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Publication numberUS7043274 B2
Publication typeGrant
Application numberUS 10/329,886
Publication dateMay 9, 2006
Filing dateDec 26, 2002
Priority dateJun 28, 2002
Fee statusPaid
Also published asCA2490951A1, CN1663293A, CN101702808A, CN101702809A, DE20309955U1, EP1527618A1, EP1527618A4, US20040002363, US20060189355, WO2004004370A1
Publication number10329886, 329886, US 7043274 B2, US 7043274B2, US-B2-7043274, US7043274 B2, US7043274B2
InventorsAngelo Cuffaro
Original AssigneeInterdigital Technology Corporation
Export CitationBiBTeX, EndNote, RefMan
External Links: USPTO, USPTO Assignment, Espacenet
System for efficiently providing coverage of a sectorized cell for common and dedicated channels utilizing beam forming and sweeping
US 7043274 B2
Abstract
A communication system transmits and receives communications within a sectorized cell between at least one primary station and at least one secondary station. The communication system includes a unit for generating and shaping a beam; an antenna for transmitting and receiving signals within said beam; and a unit for directing the beam. The shaped beam is directed at a plurality of predetermined directions; either continuously or discretely.
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Claims(4)
1. A communication system for transmitting and receiving communications between at least one primary station and at least one secondary station, the system transmits a plurality of common channels covering a sectorized cell using at least one beam comprising:
means for generating and shaping a beam;
an antenna for transmitting and receiving signals within said beam;
means for sweeping said shaped beam, wherein said sweeping means selectively directs the shaped beam at a plurality of directions in a predetermined non-consecutive sequence to selectively direct the beam toward at least one of the plurality of directions more frequently than the other plurality of directions while incorporating a beam identification for each direction;
means for said secondary station to acknowledge said beam by transmitting the beam identification to said primary station; and
means for said primary station to determine the location of the secondary station from the received beam identification; and said primary station utilizing a dedicated channel beam based on said secondary station's location to communicate with said secondary station.
2. The system of claim 1 wherein said non-consecutive sequence causes the sweeping means to selectively direct the beam at some of the plurality of directions for a longer duration than others of the plurality of directions.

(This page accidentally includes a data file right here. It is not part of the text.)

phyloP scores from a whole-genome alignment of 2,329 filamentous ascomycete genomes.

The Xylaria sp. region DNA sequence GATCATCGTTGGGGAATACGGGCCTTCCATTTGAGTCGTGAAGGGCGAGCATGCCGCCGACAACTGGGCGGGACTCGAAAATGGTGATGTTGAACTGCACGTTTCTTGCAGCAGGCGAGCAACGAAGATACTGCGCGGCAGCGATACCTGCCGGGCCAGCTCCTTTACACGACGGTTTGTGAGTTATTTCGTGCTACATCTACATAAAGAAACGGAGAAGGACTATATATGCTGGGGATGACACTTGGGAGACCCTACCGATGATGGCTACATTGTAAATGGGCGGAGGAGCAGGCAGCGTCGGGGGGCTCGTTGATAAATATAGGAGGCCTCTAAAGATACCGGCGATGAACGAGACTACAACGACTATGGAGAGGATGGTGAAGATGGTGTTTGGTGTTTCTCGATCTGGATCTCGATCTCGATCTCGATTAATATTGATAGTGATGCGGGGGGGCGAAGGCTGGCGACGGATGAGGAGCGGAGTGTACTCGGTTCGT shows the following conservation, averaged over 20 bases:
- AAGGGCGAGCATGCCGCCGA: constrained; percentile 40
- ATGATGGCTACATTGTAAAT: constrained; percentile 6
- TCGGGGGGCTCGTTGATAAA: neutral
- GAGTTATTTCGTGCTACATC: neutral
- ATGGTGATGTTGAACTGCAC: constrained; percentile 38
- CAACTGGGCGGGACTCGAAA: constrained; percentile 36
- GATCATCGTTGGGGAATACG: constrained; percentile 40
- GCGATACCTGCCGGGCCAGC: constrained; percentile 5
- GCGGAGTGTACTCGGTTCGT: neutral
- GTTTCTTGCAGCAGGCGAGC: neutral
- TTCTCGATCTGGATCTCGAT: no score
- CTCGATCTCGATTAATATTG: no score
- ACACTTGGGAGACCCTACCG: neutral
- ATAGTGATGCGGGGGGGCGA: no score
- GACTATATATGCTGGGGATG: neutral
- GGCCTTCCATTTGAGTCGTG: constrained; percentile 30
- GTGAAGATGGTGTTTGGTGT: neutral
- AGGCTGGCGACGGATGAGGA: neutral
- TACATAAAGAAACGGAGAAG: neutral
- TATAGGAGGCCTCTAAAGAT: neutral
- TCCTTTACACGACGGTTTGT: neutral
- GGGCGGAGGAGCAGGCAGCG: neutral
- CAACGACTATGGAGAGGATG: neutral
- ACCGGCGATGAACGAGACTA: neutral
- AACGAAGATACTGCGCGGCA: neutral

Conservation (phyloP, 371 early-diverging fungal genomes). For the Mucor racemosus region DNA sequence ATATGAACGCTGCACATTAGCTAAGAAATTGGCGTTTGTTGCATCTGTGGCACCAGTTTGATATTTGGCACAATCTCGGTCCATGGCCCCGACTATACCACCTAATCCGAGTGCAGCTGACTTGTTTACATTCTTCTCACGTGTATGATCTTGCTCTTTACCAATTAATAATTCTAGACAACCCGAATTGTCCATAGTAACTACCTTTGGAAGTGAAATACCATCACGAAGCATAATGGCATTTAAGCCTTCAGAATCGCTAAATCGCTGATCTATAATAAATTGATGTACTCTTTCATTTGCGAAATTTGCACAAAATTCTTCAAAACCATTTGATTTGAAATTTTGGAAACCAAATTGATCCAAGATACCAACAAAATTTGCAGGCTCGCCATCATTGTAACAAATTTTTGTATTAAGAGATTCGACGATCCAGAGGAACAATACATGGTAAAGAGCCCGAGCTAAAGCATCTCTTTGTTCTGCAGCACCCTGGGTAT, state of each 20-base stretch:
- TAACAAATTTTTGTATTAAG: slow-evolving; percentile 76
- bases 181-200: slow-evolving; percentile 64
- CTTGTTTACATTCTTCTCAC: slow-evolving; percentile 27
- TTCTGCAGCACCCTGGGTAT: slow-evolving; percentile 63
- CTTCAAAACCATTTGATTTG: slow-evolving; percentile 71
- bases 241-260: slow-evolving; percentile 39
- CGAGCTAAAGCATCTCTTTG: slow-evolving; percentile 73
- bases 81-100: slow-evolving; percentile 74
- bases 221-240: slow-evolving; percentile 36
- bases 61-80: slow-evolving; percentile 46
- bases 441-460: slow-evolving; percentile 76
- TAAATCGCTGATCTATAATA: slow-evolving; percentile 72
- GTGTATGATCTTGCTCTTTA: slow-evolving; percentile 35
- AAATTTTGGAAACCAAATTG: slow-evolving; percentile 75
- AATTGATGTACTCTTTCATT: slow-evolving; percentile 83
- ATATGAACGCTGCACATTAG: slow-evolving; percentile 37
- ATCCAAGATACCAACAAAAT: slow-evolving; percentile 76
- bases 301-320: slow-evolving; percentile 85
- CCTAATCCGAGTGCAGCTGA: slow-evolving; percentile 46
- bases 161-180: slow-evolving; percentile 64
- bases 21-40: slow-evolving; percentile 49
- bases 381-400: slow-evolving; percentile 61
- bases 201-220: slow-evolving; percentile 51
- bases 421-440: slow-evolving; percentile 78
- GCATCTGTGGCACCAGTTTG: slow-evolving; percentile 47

3. A system for facilitating the transmission and reception of communications between at least one primary station and at least one secondary station, the system transmits a plurality of common channels covering a sectorized cell using at least one beam comprising:
an antenna, for generating a beam for transmitting a communication and for receiving a communication;
means for shaping the beam;
means for sweeping said shared beam, wherein said sweeping means selectively directs the shaped beam at a plurality of directions in a predetermined non-consecutive sequence to selectively direct the beam toward at least one of the plurality of directions more frequently than the other plurality of directions while incorporating a beam identification for each direction;
means for said secondary station to acknowledge said beam by transmitting the beam identification to said primary station; and
means for said primary station to determine the location of the secondary station from the received beam identification; and said primary station utilizing a dedicated channel beam based on said secondary station's location to communicate with said secondary station.
4. The system of claim 3 wherein said non-consecutive sequence causes the sweeping means to selectively direct the beam at some of the plurality of directions for a longer duration than others of the plurality of directions.
Description
CROSS REFERENCE TO RELATED APPLICATION

This application claims priority from U.S. provisional applications serial Nos. 60/392,597, filed Jun. 28, 2002 and No. 60/420,355, filled Oct. 21, 2002, which are incorporated by reference as if fully set forth.